I’ve always been a curious fellow, wanting to know more details and always being intrigued by the hidden knowledge data provides. Other people like the knowledge, but not the data in tables & fields.  This is why I taught myself SQL: I wanted more information than canned reports could provide.

A list of skills & experience are at the bottom.


As I became adept at accessing data, I found just being able to extract it wasn’t enough because there’s garbage in it.  When I figured out how to get rid of bad data & organize the good data, it still didn’t tell me anything.  I had to organize it meaningfully into groups (segmentation) & start comparing it to itself (group A vs group B, MTM, YOY, etc.).  This whole evolution is summed up quite well using Legos.



When I started in the data analytics position at DealerTrack, it was 1 SQL contractor & myself. Over the years, I grew the department to 2 reporting analysts who handled 60 data requests/month and a reporting intranet site, which emailed thousands of reports to clients & employees each month. After seeing the benefits of providing data, I had my team learn how to pull data & perform reporting from Salesforce, Google Analytics, & Splunk.

We provided basic lists/tables, dashboards, scorecards, trending reports, executive summaries, pie charts, bar charts, & even ventured into maps.

We provided basic lists/tables, dashboards, scorecards, trending reports, executive summaries, pie charts, bar charts, & even ventured into maps.  I discovered this is incredibly complicated & our technology stack couldn’t handle our needs.  This was all provided using Microsoft’s SSRS add-in to Visual Studio.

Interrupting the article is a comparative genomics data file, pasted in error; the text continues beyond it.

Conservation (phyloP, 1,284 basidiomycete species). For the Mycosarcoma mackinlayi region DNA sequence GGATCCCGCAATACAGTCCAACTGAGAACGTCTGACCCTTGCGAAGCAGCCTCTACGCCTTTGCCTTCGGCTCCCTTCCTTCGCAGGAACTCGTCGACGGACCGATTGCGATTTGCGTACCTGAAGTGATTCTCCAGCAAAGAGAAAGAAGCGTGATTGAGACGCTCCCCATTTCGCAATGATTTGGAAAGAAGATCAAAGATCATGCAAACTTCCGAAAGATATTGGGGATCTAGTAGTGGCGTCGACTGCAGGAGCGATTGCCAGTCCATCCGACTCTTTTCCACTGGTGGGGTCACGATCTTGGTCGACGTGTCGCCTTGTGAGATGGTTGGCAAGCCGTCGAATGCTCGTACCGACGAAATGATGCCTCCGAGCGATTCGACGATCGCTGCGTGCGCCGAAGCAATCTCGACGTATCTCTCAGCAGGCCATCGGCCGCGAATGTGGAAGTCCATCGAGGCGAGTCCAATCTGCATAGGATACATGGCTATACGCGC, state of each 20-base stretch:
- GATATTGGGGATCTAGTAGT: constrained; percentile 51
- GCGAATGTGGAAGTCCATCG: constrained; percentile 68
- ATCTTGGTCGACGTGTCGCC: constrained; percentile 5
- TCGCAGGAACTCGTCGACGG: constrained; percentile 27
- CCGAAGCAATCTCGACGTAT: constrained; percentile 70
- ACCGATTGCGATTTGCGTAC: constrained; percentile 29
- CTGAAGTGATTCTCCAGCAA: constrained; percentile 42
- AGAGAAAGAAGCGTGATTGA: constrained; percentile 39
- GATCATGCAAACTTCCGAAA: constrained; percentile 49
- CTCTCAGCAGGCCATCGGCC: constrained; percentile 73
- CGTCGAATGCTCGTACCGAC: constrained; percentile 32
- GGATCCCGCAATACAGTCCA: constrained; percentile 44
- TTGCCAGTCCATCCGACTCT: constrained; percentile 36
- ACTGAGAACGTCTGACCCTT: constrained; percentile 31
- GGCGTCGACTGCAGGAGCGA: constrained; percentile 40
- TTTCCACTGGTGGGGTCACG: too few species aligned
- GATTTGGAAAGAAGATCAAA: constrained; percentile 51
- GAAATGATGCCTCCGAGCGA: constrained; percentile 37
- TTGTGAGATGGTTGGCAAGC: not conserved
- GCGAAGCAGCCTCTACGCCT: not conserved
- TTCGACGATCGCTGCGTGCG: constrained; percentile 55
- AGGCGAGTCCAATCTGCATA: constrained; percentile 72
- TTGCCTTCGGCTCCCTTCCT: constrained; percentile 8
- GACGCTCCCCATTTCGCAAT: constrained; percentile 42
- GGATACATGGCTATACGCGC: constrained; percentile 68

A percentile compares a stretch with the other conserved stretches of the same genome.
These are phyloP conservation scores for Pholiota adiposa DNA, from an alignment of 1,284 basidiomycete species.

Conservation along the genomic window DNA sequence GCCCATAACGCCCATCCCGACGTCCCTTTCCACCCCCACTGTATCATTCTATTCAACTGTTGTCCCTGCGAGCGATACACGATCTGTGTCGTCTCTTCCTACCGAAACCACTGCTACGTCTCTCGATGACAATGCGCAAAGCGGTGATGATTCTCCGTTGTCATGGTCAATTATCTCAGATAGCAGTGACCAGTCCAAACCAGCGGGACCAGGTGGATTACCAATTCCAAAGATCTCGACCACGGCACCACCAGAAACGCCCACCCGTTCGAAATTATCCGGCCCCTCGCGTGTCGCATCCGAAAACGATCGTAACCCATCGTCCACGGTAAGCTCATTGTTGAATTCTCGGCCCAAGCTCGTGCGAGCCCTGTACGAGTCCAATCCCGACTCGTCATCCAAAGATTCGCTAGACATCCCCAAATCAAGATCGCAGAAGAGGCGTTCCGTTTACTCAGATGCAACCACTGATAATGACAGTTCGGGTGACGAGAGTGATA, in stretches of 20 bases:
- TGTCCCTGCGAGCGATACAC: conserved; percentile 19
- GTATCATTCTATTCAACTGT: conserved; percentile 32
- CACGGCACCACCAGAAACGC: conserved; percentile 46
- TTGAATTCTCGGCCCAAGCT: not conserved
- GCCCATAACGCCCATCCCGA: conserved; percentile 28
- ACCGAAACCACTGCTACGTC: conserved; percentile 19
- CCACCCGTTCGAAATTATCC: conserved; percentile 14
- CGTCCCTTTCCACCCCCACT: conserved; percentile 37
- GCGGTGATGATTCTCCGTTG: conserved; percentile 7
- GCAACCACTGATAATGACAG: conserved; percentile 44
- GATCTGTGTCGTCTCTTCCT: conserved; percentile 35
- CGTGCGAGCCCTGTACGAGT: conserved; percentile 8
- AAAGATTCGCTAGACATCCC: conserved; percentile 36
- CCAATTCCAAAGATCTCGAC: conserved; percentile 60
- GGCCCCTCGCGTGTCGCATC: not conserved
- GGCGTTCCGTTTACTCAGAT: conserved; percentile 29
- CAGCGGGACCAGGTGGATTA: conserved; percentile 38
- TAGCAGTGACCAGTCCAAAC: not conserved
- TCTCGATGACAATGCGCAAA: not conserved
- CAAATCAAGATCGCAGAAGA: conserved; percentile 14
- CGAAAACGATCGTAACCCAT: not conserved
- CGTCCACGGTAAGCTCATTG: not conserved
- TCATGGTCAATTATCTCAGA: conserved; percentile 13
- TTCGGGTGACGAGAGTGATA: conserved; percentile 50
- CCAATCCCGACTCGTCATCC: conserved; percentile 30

In later years, I researched BI solutions to make better use of expanding amount of data.  My shortlist included Birst & Good Data.  My final pick was SiSense because it was a full stack solution (Tableau didn’t have a data integration component), you could upload new data sources on-demand, spatial reporting, linked/unlinked reporting, & a bunch of other features.  When I resigned, I was working on a project involving big data & Hadoop.


One of my favorite fancy visualizations is the alluvial diagram, here showing what & how much of each ingredient is used (left side), but also what & how many cocktails use each ingredient (right side).  It’s sorted by ingredient parts per cocktail.

At the 50k foot level, it’s easy to see gin & tonic has the most ingredient parts: 29 of tonic water & 12 of gin.  Also, tonic water is the most used ingredient (thickest line) & is also “monogamous” since it only goes to 1 cocktail.

More granularly, I see a little bit of gin is also in long island iced teas, along with lemon juice, gomme syrup, etc.  You eyes perform a bit of visual pong when looking at an alluvial diagram: left to right to left to right.

Digesting the above reminds me of the most valuable lesson I learned as a business intelligence professional: don’t lose the forest for the trees.  Always remember why you’re looking at the data in the first place, or you’ll get lost in it.  This is also important when communicating the results to your client.  It’s up to the analyst to walk the consumer through the story the visualization tells.


  • Medium, functional proficiency in SQL
  • Medium proficiency in data analysis
  • Expert in data visualizations
  • Expert in Excel